M. Karunanidhi: Contributions and Missed Opportunities towards Eelam Tamil Cause


Former Chief Minister of Tamil Nadu State and the Chief of the Dravida Munnetra Kazhagam (DMK), Muthuvel Karunanidhi, popularly known as ‘Kalaignar’, has passed away at the age of 94 in Chennai, TamilNadu, on Tuesday. Apart from his acumen in adjusting policy to the prevailing circumstances and persistent role in dialectically shaping the politics of Tamil Nadu, Kalaignar was also a veteran writer, playwright, scriptwriter, poet and an orator contributing to Tamil literature and cinema. His demise marks the end of a political era, represented along with the late former chief minister personalities such as C.N. Annadurai (Anna), M.G.Ramachandran and J Jayalalithaa, all of whom originated from the secular Dravidian movement, which emerged as a counter-hegemonic force in Tamil Nadu politics in the early 20th century. 

Kalaignar’s demise comes at a time when the party politics of Tamil Nadu, dominated so far by DMK-AIADMK binary, remains subdued and contained by the North Indian rulers and also amidst the awakenings against these trends by the grassroots in Tamil Nadu.

                                                                           Ardent Supporter: S.J.V. Chelvanayakam, centre, with M. Karunanidhi in Madras on February 22, 1972.   | Photo Credit: I&PR Department


Eelam Tamils would remember Kalaignar Karunanidhi for his positive contributions, as well as for his monumental failure in 2009, when they faced genocide abetted by Sonia Gandhi’s Congress regime in New Delhi, with which he was having a political alliance. 

However, Kalaignar did not fail to call for international investigations against Sri Lanka for crimes committed against Eelam Tamils after 2009.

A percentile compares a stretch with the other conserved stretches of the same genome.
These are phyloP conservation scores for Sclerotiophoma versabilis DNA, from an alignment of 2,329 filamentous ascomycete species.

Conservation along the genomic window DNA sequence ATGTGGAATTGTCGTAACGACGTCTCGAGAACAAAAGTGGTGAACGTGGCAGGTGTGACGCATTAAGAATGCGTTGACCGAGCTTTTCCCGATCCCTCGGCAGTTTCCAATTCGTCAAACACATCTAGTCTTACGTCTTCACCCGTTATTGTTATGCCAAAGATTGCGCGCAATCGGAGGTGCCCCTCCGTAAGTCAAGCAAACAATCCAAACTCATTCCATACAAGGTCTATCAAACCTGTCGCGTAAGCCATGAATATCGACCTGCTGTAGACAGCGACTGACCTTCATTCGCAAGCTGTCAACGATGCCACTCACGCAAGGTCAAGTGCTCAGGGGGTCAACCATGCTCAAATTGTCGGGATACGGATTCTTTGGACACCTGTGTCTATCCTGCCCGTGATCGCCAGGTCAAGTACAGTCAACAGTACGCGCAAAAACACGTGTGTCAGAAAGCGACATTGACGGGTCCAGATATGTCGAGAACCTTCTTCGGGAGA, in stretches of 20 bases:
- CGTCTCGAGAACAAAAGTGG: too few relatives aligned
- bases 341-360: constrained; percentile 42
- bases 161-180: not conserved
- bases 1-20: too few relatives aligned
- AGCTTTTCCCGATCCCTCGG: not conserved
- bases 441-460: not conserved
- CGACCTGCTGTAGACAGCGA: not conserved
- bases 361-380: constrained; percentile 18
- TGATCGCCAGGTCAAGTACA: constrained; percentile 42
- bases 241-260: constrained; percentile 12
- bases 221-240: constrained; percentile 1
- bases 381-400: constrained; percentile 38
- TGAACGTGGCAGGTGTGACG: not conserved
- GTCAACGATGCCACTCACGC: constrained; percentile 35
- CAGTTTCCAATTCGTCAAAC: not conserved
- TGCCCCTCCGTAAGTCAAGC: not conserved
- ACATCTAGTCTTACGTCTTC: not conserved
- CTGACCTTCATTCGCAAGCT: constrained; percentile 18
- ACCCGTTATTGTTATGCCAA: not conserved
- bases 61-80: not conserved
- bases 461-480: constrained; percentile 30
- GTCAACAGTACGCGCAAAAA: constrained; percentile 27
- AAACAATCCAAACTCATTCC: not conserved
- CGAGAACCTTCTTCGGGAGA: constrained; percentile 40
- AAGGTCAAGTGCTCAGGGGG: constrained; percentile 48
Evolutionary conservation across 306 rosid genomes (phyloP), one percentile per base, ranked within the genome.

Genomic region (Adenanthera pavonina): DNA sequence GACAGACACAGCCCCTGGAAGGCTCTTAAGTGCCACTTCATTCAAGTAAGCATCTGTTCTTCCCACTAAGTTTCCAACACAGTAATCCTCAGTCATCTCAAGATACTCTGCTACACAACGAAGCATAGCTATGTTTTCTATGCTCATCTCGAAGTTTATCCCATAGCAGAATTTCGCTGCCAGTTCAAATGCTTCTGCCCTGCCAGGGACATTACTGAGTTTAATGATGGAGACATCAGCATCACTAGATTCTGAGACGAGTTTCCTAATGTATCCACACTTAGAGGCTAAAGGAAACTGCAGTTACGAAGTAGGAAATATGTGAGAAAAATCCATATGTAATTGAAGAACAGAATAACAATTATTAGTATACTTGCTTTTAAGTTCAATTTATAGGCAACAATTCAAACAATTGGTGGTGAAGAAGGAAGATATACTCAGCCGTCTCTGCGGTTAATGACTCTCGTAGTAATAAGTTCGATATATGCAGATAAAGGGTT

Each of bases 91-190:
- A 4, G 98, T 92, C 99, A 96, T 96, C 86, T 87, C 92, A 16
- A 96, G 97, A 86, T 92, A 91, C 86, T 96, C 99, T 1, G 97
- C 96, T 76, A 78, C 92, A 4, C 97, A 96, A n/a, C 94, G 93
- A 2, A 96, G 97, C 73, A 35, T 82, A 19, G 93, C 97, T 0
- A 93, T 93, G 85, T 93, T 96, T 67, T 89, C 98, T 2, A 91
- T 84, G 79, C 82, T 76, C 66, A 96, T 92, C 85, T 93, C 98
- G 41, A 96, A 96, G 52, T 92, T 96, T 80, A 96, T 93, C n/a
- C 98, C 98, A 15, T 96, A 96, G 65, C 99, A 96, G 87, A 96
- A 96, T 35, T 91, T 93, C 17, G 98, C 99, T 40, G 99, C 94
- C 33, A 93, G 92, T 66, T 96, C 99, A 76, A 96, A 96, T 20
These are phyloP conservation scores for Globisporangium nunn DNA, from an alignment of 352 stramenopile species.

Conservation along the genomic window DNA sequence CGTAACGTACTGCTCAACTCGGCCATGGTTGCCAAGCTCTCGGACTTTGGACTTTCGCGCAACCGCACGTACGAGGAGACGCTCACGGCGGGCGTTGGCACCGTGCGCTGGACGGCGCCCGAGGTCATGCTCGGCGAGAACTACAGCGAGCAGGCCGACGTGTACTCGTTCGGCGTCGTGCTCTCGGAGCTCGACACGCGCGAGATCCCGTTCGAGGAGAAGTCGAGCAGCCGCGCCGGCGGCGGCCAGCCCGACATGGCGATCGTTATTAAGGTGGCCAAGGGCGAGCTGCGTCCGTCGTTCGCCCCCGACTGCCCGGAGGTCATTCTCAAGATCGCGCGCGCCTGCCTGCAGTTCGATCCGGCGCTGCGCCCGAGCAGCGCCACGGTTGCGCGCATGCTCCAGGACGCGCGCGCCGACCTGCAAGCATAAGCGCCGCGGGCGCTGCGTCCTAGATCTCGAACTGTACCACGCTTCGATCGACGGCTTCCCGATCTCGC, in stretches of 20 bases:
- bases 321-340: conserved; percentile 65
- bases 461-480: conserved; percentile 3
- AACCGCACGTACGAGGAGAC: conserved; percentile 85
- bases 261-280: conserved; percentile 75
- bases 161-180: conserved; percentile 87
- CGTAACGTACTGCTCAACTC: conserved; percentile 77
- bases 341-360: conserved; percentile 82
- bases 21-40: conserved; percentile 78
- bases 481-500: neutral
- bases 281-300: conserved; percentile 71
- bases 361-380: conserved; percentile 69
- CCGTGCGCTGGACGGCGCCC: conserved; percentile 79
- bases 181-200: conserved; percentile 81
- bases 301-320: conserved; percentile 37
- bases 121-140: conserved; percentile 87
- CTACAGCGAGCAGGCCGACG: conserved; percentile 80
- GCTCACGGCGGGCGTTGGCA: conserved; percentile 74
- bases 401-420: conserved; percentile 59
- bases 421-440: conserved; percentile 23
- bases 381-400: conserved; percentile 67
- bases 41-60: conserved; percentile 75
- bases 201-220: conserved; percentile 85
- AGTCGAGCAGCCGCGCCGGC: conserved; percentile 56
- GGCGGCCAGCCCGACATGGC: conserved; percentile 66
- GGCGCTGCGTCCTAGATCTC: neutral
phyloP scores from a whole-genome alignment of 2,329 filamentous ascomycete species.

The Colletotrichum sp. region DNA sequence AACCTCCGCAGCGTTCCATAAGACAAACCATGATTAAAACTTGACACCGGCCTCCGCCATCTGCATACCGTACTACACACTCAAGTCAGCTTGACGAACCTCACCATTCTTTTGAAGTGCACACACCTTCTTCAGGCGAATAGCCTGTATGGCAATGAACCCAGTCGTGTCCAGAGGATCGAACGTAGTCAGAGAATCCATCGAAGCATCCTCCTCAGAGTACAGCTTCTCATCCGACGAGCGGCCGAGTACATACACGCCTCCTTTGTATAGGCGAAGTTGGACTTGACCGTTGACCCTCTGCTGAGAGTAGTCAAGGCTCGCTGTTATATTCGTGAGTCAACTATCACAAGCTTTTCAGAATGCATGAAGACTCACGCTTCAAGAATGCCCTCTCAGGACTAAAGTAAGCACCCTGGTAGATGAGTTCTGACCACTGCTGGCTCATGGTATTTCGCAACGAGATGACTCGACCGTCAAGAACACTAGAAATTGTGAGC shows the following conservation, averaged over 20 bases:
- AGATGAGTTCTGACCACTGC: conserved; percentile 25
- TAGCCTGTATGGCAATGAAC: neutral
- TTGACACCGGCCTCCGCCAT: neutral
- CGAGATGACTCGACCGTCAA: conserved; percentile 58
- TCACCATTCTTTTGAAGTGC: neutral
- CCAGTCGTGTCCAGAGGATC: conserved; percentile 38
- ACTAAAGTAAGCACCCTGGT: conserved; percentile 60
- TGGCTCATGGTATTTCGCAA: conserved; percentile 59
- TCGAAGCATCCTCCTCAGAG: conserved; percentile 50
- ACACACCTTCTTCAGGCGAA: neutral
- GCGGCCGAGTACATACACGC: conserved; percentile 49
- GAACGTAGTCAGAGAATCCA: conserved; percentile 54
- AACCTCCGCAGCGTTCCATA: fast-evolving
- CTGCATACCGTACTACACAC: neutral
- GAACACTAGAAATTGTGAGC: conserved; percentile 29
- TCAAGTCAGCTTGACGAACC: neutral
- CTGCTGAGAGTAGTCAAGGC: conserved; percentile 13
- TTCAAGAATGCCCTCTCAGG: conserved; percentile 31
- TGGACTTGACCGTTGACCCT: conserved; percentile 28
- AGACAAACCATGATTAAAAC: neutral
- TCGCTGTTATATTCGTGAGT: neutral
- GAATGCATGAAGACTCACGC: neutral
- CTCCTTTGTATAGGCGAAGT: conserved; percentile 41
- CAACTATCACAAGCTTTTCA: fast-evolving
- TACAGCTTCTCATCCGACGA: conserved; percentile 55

Organising a series of meetings through the Tamil Eelam Solidarity Organisation (TESO), he was also contributing through his dialectical politics, a stance critical to the US resolution brought out in consensus with the SL State at Geneva. 

He was also fully backing the resolutions, which were brought out by his staunch opponent J Jayalalithaa at the Tamil Nadu Assembly, contributing to the unanimous adoption of the resolutions that demanded the referendum on Tamil Eelam and the demand for international investigations on Tamil genocide. 

Finally, in 2013, he pulled out from the alliance with the New Delhi establishment. 

Back in March 1990, Kalaignar Karunanidhi was courageously refusing to attend the reception of the IPKF, when it was withdrawn from the country of Eezham Tamils after waging war against the LTTE. 

In 1991, New Delhi dismissed his government in Tamil Nadu, following the assassination of Rajiv Gandhi. 

In 2006 and 2007, he was foremost in expressing his condolences on the passing away of LTTE’s political advisor Anton Balasingham (December 2006) and on the demise of LTTE’s Political Head Brigadier S.P. Thamilchelvan(November 2007).

Source: [TamilNet, Tuesday, 07 August 2018, 16:58 GMT]


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